Monday, April 8, 2013

How to Repair Clock Wall Baseboard

Fig.1 Water Putty
By Gary Boutin

Supplies and Tools:
Blue paint tape
Latex primer white
Paint tray with plastic liner
Paint brush 2-inch
Sand paper sponge 120-grit
Semi-gloss white
Wood putty

Mrs. Toledo lives in San Bernardino, California. She called because she had seen my blog and she e-mailed me a small list of repairs. This job is one item on her repair list. Her oak clock fell down off the kitchen wall and fell on the new MDF molding. According the Burton Moldings website molding like MDF (Medium Density Fiberboard) is a type of hardboard, which is made from wood fibers glued under heat and pressure.

This post shows the eight steps to repair the damaged baseboard molding that been hit by a very heavy wall clock.

Step 1: Check out the damage, this time it was just a little 1/2 inch depression that exposed the MDF molding. The clock had scraped off the paint. 
Step 2: Fig.1 shows the wall putty that was used to fill in the depression on the baseboard.
Step 3: Fig.2 shows the mixture of the putty with water until the mixture is like peanut butter.
Step 4: Apply painters blue tape on the baseboard, paying special attention to any curvature on the baseboard. Fig.3 shows that the putty was placed over the depression. The tape keeps the putty in a confined area on the baseboard.
Fig.2 Mixing putty
Fig.3 Applying putty
Step 5: Fig.4 shows that the baseboard putty has dried and is ready for sanding.
Fig.4 Sand damages
Step 6: Fig.5 shows the baseboard being sanded with sandpaper sponge, to easily work around the baseboard contours.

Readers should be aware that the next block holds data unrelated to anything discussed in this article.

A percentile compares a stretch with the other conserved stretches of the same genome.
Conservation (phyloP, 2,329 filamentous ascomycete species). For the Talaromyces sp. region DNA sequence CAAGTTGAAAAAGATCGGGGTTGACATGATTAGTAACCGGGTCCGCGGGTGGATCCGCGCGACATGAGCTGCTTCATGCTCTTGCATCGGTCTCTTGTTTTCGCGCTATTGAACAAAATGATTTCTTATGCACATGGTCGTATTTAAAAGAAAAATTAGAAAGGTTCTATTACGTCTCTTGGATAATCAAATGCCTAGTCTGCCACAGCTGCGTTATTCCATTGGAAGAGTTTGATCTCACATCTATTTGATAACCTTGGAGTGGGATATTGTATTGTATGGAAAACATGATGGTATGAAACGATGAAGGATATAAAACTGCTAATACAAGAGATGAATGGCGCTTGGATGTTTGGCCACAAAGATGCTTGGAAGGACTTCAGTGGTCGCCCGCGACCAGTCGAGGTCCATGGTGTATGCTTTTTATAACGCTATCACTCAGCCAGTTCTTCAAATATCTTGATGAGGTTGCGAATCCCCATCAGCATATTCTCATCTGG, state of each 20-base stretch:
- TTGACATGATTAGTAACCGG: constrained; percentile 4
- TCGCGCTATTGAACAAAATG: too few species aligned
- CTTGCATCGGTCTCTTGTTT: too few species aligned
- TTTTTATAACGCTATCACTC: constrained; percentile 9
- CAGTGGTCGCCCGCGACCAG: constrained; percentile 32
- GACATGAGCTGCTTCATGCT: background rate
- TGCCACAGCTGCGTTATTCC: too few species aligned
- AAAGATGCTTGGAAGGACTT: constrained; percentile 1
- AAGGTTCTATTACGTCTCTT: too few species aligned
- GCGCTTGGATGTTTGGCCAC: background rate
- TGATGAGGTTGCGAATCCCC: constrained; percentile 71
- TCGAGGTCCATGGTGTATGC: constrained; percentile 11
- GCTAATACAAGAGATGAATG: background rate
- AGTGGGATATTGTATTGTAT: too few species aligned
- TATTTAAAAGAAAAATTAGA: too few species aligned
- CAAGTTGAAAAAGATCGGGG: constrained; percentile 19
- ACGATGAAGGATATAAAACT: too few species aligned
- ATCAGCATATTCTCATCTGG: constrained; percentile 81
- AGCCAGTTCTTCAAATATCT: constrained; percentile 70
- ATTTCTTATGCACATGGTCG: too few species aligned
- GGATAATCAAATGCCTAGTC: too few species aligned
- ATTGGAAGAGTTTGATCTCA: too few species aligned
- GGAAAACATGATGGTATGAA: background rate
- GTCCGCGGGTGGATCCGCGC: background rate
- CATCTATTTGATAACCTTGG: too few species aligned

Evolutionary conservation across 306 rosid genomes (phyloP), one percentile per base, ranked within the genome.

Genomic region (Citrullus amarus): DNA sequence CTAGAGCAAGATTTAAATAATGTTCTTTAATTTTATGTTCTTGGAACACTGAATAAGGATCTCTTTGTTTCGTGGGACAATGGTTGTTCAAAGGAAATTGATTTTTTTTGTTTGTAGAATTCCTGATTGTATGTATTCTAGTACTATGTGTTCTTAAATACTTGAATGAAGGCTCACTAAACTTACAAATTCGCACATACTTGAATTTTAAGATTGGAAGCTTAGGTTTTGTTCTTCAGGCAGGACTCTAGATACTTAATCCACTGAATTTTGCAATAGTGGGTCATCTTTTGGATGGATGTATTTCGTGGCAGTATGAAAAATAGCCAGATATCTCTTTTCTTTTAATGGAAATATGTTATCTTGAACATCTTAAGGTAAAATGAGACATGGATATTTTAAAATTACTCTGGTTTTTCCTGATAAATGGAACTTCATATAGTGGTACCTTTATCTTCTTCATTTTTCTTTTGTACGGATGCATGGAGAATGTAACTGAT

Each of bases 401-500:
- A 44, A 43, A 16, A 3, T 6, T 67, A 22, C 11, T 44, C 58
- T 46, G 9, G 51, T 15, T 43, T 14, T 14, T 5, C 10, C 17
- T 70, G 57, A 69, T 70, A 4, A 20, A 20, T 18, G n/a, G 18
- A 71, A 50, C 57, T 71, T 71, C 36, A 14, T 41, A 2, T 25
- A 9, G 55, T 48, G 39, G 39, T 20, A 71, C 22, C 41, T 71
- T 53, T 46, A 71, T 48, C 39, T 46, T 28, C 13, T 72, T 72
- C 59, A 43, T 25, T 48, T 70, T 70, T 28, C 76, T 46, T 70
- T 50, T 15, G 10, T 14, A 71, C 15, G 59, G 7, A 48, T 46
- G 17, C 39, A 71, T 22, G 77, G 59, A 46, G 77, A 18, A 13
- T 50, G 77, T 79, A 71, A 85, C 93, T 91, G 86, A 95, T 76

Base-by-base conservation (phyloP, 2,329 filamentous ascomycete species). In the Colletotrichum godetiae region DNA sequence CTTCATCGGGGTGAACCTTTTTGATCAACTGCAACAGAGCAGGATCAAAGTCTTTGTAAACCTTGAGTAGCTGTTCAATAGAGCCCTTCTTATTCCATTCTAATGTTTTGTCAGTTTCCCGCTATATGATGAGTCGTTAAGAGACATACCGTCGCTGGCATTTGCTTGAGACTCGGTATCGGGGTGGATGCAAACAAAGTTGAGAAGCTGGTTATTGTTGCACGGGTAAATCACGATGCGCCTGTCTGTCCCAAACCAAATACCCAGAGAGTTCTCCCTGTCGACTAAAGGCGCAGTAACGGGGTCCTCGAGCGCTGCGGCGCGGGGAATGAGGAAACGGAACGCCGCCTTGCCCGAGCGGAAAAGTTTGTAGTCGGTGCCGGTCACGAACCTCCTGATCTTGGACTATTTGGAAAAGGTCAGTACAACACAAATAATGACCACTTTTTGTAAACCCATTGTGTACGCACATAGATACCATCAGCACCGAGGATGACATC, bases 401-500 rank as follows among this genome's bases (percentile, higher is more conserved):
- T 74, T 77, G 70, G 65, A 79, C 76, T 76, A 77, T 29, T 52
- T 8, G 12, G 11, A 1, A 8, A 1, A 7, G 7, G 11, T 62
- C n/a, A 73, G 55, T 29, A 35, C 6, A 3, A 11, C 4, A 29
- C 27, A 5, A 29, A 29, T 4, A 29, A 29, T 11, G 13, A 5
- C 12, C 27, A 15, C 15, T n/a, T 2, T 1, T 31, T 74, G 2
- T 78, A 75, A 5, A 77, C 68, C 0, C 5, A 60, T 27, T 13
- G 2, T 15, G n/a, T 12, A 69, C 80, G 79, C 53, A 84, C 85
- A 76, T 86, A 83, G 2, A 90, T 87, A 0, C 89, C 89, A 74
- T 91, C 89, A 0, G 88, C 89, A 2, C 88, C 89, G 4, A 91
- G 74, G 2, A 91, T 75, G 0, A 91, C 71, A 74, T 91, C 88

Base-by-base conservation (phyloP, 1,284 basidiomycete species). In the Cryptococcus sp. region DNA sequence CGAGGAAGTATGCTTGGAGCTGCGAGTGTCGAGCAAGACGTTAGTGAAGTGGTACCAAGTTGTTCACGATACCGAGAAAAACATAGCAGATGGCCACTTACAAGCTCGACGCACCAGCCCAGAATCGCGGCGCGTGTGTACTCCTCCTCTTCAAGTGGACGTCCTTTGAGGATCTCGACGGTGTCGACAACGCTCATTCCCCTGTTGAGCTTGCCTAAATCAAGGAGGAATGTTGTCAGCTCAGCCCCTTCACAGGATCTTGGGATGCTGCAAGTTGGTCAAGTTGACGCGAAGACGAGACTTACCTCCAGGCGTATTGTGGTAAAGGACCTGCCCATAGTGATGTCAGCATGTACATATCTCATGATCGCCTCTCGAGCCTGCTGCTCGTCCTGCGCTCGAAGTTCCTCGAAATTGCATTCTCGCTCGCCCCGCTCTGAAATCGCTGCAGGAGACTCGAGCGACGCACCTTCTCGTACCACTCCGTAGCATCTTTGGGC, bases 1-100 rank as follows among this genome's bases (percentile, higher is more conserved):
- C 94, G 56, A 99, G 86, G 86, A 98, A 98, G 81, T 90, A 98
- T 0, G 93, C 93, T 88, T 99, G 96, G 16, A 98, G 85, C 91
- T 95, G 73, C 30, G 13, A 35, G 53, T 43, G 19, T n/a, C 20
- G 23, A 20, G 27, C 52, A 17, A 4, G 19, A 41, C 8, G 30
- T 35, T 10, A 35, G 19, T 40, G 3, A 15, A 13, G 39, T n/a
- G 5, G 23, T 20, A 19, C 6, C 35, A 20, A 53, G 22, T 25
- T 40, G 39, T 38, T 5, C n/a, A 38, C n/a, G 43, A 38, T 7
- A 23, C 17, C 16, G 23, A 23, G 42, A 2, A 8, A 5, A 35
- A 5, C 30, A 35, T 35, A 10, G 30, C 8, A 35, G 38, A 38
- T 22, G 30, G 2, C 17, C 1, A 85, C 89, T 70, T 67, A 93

Fig.5 Apply putty to damages
Step 7: Fig.6 shows that after the area is sanded smooth, its time to prime the working area. After the primer has dried the next step is to paint the entire base molding. The base molding had painters tape applied to the top of the baseboard wall area and the floor to prevent paint from touching. A painting tray with a 2-inch paint brush was used to paint the semi-gloss paint. 
Fig.6 Paint baseboards
Step 8: Fig.7 shows the last step is to remove the painters tape and the floor masking tape. Now Mrs. Toledo does not have to face the damaged baseboard and the clock has been replaced.
Fig.7 Job finished

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Note: The DIY Advisor assumes no liability for omissions, errors or the outcome of any jobs. The reader must always exercise reasonable caution, follow current codes and regulations that may apply, and is urged to consult with a licensed contractor if in doubt about any steps on these posts. All names were changed to protect client's privacy. DIY Advisor. Reproduction of site content including photos without permission prohibited. All rights reserved. © Copyright 2011-

1 comment:

  1. Now I know what to do when the clock hits the baseboard. Nice work, looks like the job came out great in the pictures.